CMS overhauls meaningful use EHR program, removes redundancies
Centers for Medicare and Medicaid Services Administrator Seema Verma on Tuesday announced changes to overhaul the meaningful use EHR incentive program, including equipping patients with access to their electronic health records on the day they leave the hospital.
Indeed, it starts with a new moniker: meaningful use is being renamed “Promoting Interoperability.”
The proposed rules and request for comment are a follow up to Verma’s March announcement during HIMSS18 in Las Vegas for better interoperability between providers and for patients.
Starting in 2019, hospitals are required to have a patient’s electronic health records available on the day they leave the hospital.
The proposed rule also reiterates the requirement for providers to use the 2015 edition of certified electronic health record technology in 2019 as part of demonstrating meaningful use to qualify for incentive payments and to avoid reductions to Medicare payments.
Under Promoting Interoperability, updates to EHR and related technology includes the use of application programming interfaces, or APIs for patients to collect their health information from multiple providers, and to potentially incorporate all of their data into a single portal, application, program, or other software.
Hospitals can also share data in an API format to develop apps and interfaces.
CMS is proposing for the inpatient prospective payment system and the long-term care hospital prospective payment system to remove unnecessary, redundant, and process-driven measures from a number of quality reporting and pay-for-performance programs.
It would eliminate a significant number of criteria acute care hospitals are currently required to report and it would remove duplicative measures across the five-hospital quality and value-based purchasing programs.
This would result in the removal of a total of 19 measures from the programs and would “de-duplicate” another 21 measures.
EHRs are worth 40 percent of their score, as the highest rated, must-pass measure, Verma said.
This results in the elimination of 25 total measures across the five programs, saving hospitals over 2 million hours of work and $75 million.
CMS is also proposing patients to have better access to hospital price information.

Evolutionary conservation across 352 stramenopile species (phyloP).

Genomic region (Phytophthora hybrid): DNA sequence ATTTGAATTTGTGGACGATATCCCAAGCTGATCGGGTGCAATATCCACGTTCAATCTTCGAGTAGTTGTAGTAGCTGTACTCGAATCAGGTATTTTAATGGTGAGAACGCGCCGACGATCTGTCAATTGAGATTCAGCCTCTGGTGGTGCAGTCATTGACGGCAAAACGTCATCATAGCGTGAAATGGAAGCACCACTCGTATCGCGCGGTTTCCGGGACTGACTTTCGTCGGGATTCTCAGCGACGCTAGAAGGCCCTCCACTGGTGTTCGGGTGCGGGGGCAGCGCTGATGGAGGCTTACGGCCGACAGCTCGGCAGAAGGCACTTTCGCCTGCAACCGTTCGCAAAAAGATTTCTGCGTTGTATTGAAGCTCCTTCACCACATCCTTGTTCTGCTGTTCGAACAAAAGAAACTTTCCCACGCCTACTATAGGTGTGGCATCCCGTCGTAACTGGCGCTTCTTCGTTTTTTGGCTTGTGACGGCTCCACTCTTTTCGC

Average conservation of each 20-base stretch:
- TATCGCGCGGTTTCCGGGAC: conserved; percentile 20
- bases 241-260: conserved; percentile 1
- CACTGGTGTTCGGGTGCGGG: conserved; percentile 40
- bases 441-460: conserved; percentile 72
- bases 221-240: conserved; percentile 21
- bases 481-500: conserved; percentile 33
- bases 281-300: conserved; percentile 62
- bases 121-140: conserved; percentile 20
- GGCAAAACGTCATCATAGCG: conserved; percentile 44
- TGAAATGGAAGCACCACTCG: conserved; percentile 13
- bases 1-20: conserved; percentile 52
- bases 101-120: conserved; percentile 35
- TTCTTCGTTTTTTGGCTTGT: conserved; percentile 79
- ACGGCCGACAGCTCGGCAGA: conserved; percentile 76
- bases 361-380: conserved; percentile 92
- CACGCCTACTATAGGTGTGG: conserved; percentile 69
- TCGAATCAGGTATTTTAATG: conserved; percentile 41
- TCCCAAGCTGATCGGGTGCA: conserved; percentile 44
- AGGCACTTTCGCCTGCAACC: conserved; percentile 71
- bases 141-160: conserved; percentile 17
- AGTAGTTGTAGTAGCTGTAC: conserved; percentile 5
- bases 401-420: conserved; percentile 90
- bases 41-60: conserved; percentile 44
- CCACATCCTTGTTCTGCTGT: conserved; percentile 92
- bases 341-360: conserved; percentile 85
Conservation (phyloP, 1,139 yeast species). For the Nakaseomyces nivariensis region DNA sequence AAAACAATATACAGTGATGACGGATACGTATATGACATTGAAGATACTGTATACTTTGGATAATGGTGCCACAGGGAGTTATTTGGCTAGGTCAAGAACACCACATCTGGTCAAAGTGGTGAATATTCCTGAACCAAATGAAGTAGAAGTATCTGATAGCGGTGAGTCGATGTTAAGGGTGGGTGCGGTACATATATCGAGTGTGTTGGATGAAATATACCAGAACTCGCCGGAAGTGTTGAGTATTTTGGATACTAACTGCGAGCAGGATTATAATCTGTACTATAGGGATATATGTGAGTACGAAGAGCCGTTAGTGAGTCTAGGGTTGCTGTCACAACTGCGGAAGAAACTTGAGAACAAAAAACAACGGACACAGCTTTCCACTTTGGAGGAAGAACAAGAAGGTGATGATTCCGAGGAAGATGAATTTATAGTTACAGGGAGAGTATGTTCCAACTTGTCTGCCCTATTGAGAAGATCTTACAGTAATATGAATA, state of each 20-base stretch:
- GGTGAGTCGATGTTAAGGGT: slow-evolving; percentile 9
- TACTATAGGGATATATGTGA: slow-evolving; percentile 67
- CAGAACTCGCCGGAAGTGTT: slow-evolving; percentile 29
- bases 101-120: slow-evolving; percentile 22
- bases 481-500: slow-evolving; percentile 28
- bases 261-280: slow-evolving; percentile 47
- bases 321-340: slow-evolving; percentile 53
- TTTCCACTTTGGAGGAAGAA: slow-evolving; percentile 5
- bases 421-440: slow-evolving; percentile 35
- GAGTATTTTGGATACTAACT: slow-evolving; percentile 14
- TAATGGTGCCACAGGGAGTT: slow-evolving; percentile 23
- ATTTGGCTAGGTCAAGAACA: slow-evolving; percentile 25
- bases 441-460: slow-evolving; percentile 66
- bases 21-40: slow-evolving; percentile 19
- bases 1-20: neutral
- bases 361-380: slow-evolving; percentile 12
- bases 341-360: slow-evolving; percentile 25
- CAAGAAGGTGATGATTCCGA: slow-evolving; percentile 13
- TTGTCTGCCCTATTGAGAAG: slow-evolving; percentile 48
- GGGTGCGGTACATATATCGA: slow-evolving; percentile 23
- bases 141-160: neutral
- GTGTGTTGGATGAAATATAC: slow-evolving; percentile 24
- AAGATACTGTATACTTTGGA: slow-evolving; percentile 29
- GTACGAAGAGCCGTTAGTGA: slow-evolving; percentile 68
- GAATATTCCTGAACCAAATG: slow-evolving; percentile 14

The proposed rule would require hospitals to post their standard list of prices on the internet and in a machine-readable format, rather than just being required to make them available in some form.
While hospitals are already required under guidelines developed by CMS to either make publicly available a list of their standard charges, or their policies for allowing the public to view a list of those charges upon request, CMS is updating its guidelines to specifically require that hospitals post this information.
“We seek to ensure the healthcare system puts patients first,” Verma said. “We envision a system that rewards value over volume and where patients reap the benefits through more choices and better health outcomes. Secretary Azar has made such a value-based transformation in our healthcare system a top priority for HHS, and CMS is taking important, concrete steps toward achieving it.”
The agency is also seeking comment on what price transparency information stakeholders would find most useful and how best to help hospitals create patient-friendly interfaces to make it easier for consumers to access relevant healthcare data.
CMS is requesting stakeholder feedback through a request for information on revising conditions of participation to revive interoperability as a way to increase electronic sharing of data by hospitals.
“We’re keeping measures critical to patient safety,” Verma said. “We want comments to make sure we’re striking the right balance.”
“This payment proposal takes important steps toward a Medicare system that puts patients in charge of their care and allows them to receive the quality and price information needed to drive competition and increase value,” Health and Human Services Secretary Alex Azar said.
The Tuesday announcement follows Monday’s announcement about other steps including a new request for information on direct provider contracting. With a May 25, 2018 deadline, CMS is also seeking input on the direct provider contracting between payers and primary care or multi-specialty groups for a potential test of a direct provider contracting within Medicare, Medicare Advantage and Medicaid.